They were not satisfied with the FEC's reaction, leading to the current lawsuit "challenging the dismissal of their administrative complaint…and the agency's decision not to engage in rulemaking" about the debate threshold.
Judge Chutkan agrees that the FEC did a shoddy and careless job in actually considering and reacting to the arguments and evidence the L.P. and others presented about the potential partisanship of CPD, and thus:
the court cannot defer to the FEC's analysis and further concludes that the FEC acted arbitrarily and capriciously and contrary to law when it determined that the CPD did not endorse, support, or oppose political parties in the 2012 election….On remand, the FEC is ORDERED to articulate its analysis in determining whether the CPD endorsed, supported, or opposed political parties or candidates….
….the FEC must demonstrate how it considered the evidence, particularly, but not necessarily limited to, the newly-submitted evidence of partisanship and political donations and the expert analyses regarding fundraising and polling.
As for the argument that the CPD's 15 percent polling requirement for third party access is not properly objective and is in fact clearly designed to privilege major parties, Judge Chutkan:
GRANTS Plaintiffs' motion….as to whether the FEC's analysis of the criterion's objectivity was arbitrary and capricious and contrary to law. While the court cannot and does not mandate that the FEC reach a different conclusion on remand, the court notes that the weight of Plaintiffs' evidence is substantial, and the FEC must demonstrate that it actually considered the full scope of this evidence, including the CPD chairmen's and directors' partisan political activity and the expert reports, as well as explain how and why it rejected this evidence in deciding that the CPD's polling requirement is an objective criterion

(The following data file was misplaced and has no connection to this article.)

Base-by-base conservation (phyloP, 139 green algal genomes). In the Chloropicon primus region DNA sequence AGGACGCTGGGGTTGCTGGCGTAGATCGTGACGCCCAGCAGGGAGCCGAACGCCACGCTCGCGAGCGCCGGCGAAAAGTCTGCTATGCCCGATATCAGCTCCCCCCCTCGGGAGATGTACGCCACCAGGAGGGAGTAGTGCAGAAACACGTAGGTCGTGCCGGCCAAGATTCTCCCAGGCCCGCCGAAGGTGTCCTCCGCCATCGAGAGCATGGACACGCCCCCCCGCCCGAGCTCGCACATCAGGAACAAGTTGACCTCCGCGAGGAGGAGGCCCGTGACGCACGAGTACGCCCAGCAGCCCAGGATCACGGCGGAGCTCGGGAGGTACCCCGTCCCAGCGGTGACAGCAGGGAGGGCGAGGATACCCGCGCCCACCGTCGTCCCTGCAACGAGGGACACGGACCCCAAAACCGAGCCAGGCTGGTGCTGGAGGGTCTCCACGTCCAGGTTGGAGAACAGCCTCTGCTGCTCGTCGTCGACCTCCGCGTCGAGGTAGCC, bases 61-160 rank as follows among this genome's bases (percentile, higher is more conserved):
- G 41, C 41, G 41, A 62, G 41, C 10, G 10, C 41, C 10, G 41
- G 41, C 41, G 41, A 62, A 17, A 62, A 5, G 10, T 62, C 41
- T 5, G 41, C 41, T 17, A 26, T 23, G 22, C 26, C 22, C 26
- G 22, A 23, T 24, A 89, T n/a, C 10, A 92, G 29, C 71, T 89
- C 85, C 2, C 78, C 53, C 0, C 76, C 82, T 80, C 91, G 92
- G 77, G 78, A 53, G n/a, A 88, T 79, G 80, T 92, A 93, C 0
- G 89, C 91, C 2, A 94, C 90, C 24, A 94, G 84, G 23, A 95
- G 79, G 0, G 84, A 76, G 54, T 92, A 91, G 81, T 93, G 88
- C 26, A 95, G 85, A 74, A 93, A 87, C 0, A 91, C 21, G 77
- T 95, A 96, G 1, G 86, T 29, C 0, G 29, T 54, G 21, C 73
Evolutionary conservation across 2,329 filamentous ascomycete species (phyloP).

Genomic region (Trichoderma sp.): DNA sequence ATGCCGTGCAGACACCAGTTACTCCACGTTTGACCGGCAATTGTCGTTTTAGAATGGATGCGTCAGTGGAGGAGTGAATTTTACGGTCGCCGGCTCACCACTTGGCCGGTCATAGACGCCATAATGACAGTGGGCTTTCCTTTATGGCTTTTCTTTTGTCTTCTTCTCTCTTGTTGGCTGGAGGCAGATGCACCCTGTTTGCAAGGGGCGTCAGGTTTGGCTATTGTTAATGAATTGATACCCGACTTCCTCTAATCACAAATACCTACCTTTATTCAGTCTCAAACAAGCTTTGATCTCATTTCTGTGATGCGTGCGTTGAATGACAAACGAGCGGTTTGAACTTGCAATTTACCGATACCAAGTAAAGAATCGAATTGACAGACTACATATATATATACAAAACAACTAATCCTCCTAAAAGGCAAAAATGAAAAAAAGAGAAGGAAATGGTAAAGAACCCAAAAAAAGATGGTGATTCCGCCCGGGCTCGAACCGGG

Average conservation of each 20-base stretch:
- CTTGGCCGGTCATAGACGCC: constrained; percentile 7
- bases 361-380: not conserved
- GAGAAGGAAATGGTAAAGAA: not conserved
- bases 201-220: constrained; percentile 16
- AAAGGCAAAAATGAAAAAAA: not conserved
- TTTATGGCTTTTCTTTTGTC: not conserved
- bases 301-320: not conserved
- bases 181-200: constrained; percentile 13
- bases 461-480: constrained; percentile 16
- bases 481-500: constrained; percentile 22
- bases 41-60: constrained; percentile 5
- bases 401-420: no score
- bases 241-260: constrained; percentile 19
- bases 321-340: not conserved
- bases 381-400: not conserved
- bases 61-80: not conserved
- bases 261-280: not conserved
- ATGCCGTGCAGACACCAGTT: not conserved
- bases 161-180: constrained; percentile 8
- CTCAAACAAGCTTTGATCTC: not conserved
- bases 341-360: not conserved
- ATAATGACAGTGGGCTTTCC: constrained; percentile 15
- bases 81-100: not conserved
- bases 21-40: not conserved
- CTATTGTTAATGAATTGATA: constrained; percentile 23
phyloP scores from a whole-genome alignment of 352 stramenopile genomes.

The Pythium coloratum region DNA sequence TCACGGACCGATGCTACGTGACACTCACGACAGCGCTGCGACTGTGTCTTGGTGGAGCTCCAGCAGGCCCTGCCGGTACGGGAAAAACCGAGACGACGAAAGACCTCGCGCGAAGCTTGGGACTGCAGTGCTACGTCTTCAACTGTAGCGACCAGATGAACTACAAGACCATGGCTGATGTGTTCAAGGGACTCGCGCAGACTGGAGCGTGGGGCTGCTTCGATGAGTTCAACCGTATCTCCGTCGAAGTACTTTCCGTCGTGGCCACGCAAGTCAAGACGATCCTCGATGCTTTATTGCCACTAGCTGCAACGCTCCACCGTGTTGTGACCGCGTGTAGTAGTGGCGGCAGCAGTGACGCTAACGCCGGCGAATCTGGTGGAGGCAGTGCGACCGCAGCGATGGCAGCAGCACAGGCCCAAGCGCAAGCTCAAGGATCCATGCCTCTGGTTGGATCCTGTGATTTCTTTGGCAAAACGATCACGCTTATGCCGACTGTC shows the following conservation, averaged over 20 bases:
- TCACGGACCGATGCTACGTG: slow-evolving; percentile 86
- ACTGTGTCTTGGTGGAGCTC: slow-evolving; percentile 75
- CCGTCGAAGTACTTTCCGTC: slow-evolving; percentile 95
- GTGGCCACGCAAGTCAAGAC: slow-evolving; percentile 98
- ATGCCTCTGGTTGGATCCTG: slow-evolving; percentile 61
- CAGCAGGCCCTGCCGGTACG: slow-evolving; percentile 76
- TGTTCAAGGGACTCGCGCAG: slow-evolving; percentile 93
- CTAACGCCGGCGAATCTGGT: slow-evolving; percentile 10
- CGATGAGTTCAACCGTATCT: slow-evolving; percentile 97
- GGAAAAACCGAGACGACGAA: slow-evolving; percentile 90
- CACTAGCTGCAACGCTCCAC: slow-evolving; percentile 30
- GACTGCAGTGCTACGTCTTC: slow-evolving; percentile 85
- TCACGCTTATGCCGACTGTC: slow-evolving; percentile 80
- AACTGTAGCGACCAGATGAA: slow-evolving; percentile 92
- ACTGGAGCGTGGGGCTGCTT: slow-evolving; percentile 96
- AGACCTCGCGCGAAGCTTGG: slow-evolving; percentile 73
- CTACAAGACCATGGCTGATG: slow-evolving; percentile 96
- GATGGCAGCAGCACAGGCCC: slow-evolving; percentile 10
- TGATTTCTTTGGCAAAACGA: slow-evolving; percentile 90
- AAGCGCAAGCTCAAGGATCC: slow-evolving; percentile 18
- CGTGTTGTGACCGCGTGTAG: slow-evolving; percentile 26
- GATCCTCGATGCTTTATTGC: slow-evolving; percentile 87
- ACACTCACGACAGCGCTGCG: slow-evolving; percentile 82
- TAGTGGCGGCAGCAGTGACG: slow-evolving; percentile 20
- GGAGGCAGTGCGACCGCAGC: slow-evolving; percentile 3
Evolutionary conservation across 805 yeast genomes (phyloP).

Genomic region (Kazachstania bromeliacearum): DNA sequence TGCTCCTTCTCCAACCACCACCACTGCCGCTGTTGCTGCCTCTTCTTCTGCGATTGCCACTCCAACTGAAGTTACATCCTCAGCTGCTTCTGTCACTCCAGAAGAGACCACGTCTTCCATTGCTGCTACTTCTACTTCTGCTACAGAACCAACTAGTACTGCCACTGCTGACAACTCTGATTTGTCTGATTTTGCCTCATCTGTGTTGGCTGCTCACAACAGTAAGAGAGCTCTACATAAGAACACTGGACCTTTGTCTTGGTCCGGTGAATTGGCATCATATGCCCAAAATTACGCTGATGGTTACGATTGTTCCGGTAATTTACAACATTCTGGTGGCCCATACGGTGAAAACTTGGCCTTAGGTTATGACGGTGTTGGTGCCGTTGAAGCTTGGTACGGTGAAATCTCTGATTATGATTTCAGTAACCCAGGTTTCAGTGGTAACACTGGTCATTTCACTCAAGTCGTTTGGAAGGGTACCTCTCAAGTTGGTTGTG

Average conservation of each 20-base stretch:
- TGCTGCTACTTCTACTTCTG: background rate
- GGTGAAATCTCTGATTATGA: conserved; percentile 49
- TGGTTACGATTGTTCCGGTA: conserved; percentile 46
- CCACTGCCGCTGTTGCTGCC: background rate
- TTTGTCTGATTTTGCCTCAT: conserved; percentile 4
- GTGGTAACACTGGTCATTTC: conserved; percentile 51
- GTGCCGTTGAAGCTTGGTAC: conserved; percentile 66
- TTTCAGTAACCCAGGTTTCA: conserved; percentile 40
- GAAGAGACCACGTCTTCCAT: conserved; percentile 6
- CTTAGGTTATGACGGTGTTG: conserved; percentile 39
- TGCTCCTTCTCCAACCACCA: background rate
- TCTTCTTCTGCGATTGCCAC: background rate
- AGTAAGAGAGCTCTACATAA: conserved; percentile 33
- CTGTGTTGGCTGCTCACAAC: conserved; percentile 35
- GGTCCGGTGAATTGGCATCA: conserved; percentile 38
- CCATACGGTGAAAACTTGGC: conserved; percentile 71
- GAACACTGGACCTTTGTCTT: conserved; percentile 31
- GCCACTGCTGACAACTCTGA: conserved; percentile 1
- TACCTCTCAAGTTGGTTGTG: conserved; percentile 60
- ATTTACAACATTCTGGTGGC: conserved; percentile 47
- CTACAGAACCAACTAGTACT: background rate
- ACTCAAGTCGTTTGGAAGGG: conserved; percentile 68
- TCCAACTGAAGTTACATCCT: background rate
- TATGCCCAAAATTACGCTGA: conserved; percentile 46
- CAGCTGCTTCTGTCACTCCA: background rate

Judge Chutkan spells out that the L.P. and its co-plaintiffs:
clearly argued, and attempts to establish with significant evidence, that in presidential elections CPD's polling threshold is being used subjectively to exclude independent and third-party candidates, which has the effect of allowing corporations to channel money to the CPD's expenditures to the C campaigns they would be prohibited from giving the campaigns directly.
It further argued and presented evidence that polling thresholds are particularly unreliable and susceptible to this type of subjective use at the presidential level, undermining the FEC's stated goal of using "objective criteria to avoid the real or apparent potential for a quid pro quo, and to ensure the integrity and fairness of the process." In its Notice, the FEC brushed these arguments aside….
Judge Chutkan is thus demanding the FEC do a better job actually grappling with those arguments. This does not mean that the CPD is on the ropes or will somehow instantly be required to either give up its firewall against third parties or stop taking in the corporate bucks.
But it does mean the FEC is going to have to come up with convincing reasons why the CPD isn't bipartisan rather than nonpartisan and why the CPD's debate inclusion criteria are fair and objective and not partisan. It will be interesting to see what they come up with.